• Obtain sandbags for residence. Review all TCCOR checklists and actions. Monitor AFN, Installation Social Media outlets, Installation and Local weatehr sources for emergency actions or changes in TCCOR conditions.

TCCOR 4 - Winds of 50 knots sustained or greater are possible within 72 hours

  • Obtain emergency supplies. Have 72 hours of food and water on hand. Review all TCCOR checklists and actions.

TCCOR 3 - Winds of 50 knots sustained or greater are possible within 48 hours.

  • Remove or secure all outdoor/balcony items. Fill vehicle gas tanks. Keep important documents safe/accessible. Clean debris from gutters, storm drains, sidewalks, and ditches near your quarters. Low lying area residents relocate vehicles to higher ground.

TCCOR 2 - Winds of 50 knots sustained or greater are anticipated within 24 hours.

  • Continue securing outside items. Be prepared to cover broken windows. Sandbag door sills (available at installation NEXs, PXs and Auto Ports).

TCCOR 1 - Winds of 50 knots sustained or greater are anticipated within 12 hours.

  • Move sensitive items away from windows or cover with plastic. Fill bathtub with water, turn refrigerator/freezer to highest settings, keep children home from DoDEA schools if called prior to 0500, move sensitive items away from windows.

TCCOR 1 Caution - Winds of 35-49 knots sustained are occurring.

  • All non-essential travel is suspended. Non-essential personnel should return to place of residence and remain indoors. Pick up children from CDC’s/SAP within 1 hour. Monitor AFN, Installation Social Media outlets, Installation and Local weatehr sources for emergency actions or changes in TCCOR conditions.

TCCOR 1 Emergency - Winds of 50 knots sustained or greater are occurring.

  • All personnel will remain indoors and stay away from windows. Monitor AFN, Installation Social Media outlets, Installation and Local weatehr sources for emergency actions or changes in TCCOR conditions. Report all damage to Installation Housing Maintenance and Emergency Management Offices.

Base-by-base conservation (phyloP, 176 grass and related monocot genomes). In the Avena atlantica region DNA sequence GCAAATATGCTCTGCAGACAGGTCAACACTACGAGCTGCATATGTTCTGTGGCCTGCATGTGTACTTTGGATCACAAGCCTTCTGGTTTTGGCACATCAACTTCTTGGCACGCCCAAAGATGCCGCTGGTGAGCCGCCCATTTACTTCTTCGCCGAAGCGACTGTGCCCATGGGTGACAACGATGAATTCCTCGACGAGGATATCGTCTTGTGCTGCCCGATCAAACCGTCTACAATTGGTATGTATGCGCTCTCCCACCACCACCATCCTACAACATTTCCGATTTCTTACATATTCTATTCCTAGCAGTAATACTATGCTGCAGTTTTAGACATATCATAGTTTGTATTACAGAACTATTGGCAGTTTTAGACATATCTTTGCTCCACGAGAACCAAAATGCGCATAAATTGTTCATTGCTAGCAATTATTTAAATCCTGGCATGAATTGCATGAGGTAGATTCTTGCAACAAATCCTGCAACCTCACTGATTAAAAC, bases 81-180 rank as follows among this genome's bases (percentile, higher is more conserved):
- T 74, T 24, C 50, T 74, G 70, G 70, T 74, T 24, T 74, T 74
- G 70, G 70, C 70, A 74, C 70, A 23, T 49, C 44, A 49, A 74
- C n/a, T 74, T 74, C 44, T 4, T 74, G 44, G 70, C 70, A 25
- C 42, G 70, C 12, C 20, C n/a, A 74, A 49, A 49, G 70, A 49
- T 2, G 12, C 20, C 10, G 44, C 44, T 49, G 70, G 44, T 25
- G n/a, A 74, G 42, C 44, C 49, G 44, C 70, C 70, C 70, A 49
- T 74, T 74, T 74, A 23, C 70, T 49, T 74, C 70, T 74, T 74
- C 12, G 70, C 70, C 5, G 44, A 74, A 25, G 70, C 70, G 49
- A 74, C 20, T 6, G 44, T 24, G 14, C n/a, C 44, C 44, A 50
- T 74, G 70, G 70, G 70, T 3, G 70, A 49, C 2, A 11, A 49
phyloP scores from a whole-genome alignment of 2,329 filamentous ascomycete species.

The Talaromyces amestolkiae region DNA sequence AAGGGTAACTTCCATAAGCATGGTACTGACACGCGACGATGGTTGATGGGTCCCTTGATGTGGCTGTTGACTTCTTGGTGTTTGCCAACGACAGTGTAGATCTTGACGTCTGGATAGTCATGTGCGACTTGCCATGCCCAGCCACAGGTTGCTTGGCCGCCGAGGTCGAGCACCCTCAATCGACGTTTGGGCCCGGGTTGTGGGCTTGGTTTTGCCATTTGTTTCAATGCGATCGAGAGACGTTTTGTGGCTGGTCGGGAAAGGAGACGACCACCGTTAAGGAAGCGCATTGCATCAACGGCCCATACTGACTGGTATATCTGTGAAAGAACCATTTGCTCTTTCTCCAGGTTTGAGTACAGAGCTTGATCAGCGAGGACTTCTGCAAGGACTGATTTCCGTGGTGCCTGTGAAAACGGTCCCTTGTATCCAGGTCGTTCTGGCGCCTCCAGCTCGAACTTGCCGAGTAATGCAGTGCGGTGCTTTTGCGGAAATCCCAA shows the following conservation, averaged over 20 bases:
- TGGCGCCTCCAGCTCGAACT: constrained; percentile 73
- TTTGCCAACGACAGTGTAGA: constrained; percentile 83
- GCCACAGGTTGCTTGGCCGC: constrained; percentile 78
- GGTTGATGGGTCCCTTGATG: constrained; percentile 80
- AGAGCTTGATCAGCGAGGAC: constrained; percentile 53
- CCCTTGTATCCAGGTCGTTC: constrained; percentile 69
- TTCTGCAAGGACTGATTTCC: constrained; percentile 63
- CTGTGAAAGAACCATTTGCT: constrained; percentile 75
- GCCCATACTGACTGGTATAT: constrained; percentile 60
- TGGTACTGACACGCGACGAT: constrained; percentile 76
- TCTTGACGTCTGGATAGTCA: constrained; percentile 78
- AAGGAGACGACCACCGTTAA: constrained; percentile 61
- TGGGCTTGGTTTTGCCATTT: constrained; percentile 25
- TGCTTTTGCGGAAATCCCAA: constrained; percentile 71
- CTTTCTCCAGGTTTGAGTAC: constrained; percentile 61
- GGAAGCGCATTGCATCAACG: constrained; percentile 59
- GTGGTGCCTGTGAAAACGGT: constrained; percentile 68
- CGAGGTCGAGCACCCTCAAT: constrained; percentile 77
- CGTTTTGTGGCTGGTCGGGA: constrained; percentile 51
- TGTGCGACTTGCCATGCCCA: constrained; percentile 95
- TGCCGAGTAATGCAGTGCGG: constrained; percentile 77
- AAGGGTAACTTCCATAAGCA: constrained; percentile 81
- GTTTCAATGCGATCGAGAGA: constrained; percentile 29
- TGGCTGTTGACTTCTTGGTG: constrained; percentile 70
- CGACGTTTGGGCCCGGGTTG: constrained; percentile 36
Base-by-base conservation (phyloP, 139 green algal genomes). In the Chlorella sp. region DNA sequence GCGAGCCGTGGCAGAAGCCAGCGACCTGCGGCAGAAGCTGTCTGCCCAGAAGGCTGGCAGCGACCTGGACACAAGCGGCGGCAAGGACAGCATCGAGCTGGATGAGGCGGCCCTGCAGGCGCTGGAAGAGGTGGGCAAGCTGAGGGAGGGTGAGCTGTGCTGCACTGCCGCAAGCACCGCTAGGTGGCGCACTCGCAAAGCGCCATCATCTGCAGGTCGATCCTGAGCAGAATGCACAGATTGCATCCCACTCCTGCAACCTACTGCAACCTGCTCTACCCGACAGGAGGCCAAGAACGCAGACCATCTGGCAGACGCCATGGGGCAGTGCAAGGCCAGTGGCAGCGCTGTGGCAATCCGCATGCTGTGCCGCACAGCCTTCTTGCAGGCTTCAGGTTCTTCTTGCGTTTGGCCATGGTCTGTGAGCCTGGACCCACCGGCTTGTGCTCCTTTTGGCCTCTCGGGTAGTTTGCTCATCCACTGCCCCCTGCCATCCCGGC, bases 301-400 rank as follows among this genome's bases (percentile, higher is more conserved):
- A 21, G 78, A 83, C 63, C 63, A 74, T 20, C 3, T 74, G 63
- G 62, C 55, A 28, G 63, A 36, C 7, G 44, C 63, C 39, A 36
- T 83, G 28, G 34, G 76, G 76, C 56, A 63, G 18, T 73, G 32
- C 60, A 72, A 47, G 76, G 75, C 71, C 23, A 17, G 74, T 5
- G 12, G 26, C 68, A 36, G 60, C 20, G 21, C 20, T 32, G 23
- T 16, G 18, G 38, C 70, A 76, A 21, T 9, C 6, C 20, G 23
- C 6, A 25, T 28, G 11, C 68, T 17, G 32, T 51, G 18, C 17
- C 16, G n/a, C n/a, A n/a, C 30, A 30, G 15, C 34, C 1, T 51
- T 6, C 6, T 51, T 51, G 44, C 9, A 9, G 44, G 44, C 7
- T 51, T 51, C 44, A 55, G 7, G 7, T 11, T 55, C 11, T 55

TCCOR 1 Recovery - Winds of 50 knots sustained or greater are no longer forecast to occur. Strong winds may still exist.

  • Personnel will not leave their residence/shelter unless called into work by Installation Commander.
  • Report all damage to Installation Housing Maintenance and Emergency Management Offices.

All Clear - The storm is over and not forecast to return. Storm damage could present a danger.

  • Personnel should remain indoors until the recovery process is complete or the risk of injury/damage to personnel and property has been mitigated to a safe level.

Storm Watch - Winds are not forecast to exceed 50 knots sustained but there still exists a probability of high winds due to the proximity of the storm. It is also close enough that a heightened alert status is necessary should the storm deviate from the forecast track.

  • Remain alert and monitor AFN, Installation Social Media outlets, Installation and Local weatehr sources for emergency actions or changes in TCCOR conditions. Exercise caution while outdoors.
Helpful Links
Japan Meteorological Agency

Japan Meteorological Agency

JMA provides a wide range of information including data on current weather, forecasts and warnings as well as historical records, and contribute to enlightenment on various meteorological affairs.
NOAC Yokosuka

NOAC Yokosuka

The mission of the Naval Oceanography Antisubmarine Warfare Center, Yokosuka is to provide asymmetric war fighting advantage for ASW forces in Seventh and Fifth Fleets through application of oceanographic sciences; and accurate and timely weather forecasts, warnings and recommendations for COMNAVFORJAPAN ashore forces to facilitate asset protection responsibilities and risk management decisions.